August 17, 2008
Suicidal Thoughts among College Students More Common than Expected
Interventions need to be offered at multiple points, not just during crisis, researchers say
BOSTON—More than half of 26,000 students across 70 colleges and universities who completed a survey on suicidal experiences reported having at least one episode of suicidal thinking at some point in their lives. Furthermore, 15 percent of students surveyed reported having seriously considered attempting suicide and more than 5 percent reported making a suicide attempt at least once in their lifetime.
Presenting Sunday at the 116th Annual Convention of the American Psychological Association, psychologist David J. Drum, PhD, and co-authors at the University of Texas at Austin reported their findings from a Web-based survey conducted by the National Research Consortium of Counseling Centers in Higher Education. The survey was administered in the spring of 2006 and gathered information about a range of suicidal thoughts and behaviors among college students. The survey was reviewed by the participating campus counseling directors as well as two experts in suicidology.
Six percent of undergraduates and 4 percent of graduate students reported seriously considering suicide within the 12 months prior to answering the survey. Therefore, the researchers posit, at an average college with 18,000 undergraduate students, some 1,080 undergraduates will seriously contemplate taking their lives at least once within a single year. Approximately two-thirds of those who contemplate suicide will do so more than once in a 12-month period.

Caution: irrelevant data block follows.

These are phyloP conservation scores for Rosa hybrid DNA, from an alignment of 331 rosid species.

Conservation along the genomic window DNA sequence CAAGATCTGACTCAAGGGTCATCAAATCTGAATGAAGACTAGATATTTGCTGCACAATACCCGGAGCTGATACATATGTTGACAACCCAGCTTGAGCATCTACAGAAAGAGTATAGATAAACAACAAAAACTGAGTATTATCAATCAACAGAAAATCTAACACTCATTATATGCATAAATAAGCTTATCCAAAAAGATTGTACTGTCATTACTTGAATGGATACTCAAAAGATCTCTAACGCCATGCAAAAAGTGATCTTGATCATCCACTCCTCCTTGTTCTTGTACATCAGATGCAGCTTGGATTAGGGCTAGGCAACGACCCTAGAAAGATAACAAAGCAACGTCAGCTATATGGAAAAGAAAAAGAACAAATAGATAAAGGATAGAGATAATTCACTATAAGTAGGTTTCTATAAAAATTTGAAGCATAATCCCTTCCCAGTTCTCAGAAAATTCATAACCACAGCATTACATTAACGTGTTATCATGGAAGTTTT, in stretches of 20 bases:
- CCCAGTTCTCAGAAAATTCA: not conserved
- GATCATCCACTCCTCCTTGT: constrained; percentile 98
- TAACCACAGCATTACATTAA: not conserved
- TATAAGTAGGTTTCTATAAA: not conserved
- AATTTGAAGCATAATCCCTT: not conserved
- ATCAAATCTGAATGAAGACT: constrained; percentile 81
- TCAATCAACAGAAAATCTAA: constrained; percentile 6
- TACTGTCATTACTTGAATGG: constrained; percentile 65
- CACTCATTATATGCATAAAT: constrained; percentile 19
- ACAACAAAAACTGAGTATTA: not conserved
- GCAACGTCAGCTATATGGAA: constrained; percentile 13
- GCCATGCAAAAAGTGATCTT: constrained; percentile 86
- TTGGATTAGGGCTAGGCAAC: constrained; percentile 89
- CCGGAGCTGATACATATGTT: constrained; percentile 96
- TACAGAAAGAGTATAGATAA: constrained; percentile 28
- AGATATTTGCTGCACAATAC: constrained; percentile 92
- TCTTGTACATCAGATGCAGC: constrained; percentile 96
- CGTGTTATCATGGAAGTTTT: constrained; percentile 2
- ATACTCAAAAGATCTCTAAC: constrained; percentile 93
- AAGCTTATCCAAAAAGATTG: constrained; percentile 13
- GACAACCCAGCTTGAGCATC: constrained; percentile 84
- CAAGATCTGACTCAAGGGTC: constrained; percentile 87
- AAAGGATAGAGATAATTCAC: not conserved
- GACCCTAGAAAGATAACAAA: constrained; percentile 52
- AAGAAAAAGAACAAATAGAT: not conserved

The majority of students described their typical episode of suicidal thinking as intense and brief, with more than half the episodes lasting one day or less. The researchers found that, for a variety of reasons, more than half of students who experienced a recent suicidal crisis did not seek professional help or tell anyone about their suicidal thoughts.
The researchers used separate samples of undergraduate and graduate students. College sizes ranged from 820 to 58,156 students, with 17,752 being the average. For the 15,010 undergraduates, 62 percent were female and 38 percent were percent male. Seventy-nine percent were white and 21 percent were minorities. Ninety-five percent identified themselves as heterosexual and 5 percent identified as bisexual, gay or undecided. The average age was 22. For the 11,441 graduates, 60 percent were female and 40 percent were male. Seventy-two percent were white and 28 percent were minorities. Ninety-four percent identified themselves as heterosexual and 6 percent identified as bisexual, gay or undecided. The average age was 30.
Both undergraduate and graduate students gave these reasons for their suicidal thinking, in the following order: (1) wanting relief from emotional or physical pain; (2) problems with romantic relationships; (3) the desire to end their life; and (4) problems with school or academics. Fourteen percent of undergraduates and 8 percent of graduate students who seriously considered attempting suicide in the previous 12 months made a suicide attempt. Nineteen percent of undergraduate attempters and 28 percent of graduate student attempters required medical attention. Half of attempters reported overdosing on drugs as their method, said the authors.